I have a general comment on this. For practical analysis of these problems, you should apply simulation and not rely on the analytical queueing theory results. The analytical results only apply to very simple, standard situations that are not very realistic or practical. Most queueing problems of anything but the simplest networks require simulations to analyse. There are several software packages available to help build queueing simulations. See https://en.wikipedia.org/wiki/List_of_discrete_event_simulation_software . Once you have a simulation, you can determine steady-state conditions and transient behavior under a variety of conditions. Furthermore, the simulations allow you to collect all sorts of statistics that are very difficult to get analytically.

Here is a recent example showing the difficulty of analyzing a fairly simple queueing problem: https://www.physicsforums.com/threads/waiting-time-in-a-queue-using-poisson-arrival.902175
And the only way I would feel confident of their results is if there was a simulation that supported them.
I see what you mean. The analysis on that was in depth. Solving my problem would take way too much time. I will look into the software packages. That might be the fastest and easiest way. Thanks for your help!
 

Related to Solving Queueing Problem: Population to Queue to Server

1. What is a queueing problem?

A queueing problem is a situation where there is a limited number of resources or servers available to serve a large number of customers or individuals. This leads to a buildup of a queue, or line, as customers wait for their turn to be served.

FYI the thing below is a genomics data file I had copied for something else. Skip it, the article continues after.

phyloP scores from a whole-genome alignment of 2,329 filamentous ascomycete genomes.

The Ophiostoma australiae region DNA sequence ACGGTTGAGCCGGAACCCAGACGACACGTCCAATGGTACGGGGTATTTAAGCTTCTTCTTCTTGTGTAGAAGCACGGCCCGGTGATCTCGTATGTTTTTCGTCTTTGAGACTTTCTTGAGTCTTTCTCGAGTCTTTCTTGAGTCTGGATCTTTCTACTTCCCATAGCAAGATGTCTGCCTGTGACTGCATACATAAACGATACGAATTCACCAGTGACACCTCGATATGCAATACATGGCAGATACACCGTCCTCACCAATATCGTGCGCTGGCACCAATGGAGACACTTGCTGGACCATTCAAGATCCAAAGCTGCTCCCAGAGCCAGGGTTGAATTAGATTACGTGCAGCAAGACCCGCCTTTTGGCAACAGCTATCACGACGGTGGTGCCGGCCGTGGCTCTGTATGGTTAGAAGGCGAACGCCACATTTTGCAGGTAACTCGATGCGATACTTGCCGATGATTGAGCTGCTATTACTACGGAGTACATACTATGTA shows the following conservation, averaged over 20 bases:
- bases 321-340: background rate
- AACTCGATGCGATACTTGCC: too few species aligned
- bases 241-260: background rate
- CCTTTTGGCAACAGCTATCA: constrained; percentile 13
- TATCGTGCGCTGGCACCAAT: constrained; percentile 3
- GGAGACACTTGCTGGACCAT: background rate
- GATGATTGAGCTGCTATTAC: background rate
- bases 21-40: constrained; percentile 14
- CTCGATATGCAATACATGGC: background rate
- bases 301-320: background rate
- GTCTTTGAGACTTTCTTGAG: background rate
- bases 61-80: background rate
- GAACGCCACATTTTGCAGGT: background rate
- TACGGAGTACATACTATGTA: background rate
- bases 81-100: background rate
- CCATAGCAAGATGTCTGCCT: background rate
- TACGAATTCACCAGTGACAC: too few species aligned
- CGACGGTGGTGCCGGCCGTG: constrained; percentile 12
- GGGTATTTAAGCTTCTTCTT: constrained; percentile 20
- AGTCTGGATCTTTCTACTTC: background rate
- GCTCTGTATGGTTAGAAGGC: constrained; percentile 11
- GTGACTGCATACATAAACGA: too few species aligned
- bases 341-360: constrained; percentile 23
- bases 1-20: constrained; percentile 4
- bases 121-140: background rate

2. How do you solve a queueing problem?

There are various approaches to solving a queueing problem, but one common method is by using mathematical models and simulations. These models take into account factors such as arrival rates, service times, and number of servers to find an optimal solution.

3. What is the role of population in a queueing problem?

The population in a queueing problem refers to the total number of customers or individuals who require service. This number is important in determining the arrival rate and can affect the queue length and wait time.

4. What are the key factors that affect queueing problems?

The key factors that affect queueing problems include arrival rate, service time, number of servers, and the queue discipline. Arrival rate refers to how often customers arrive for service, while service time is the amount of time it takes to serve each customer. The number of servers and the queue discipline, which determines the order in which customers are served, also play a significant role in queueing problems.

5. How can queueing problems be applied in real-life situations?

Queueing problems can be applied in various real-life situations, such as in retail stores, call centers, and transportation systems. By understanding and solving queueing problems, businesses and organizations can improve efficiency, reduce wait times for customers, and optimize resource allocation.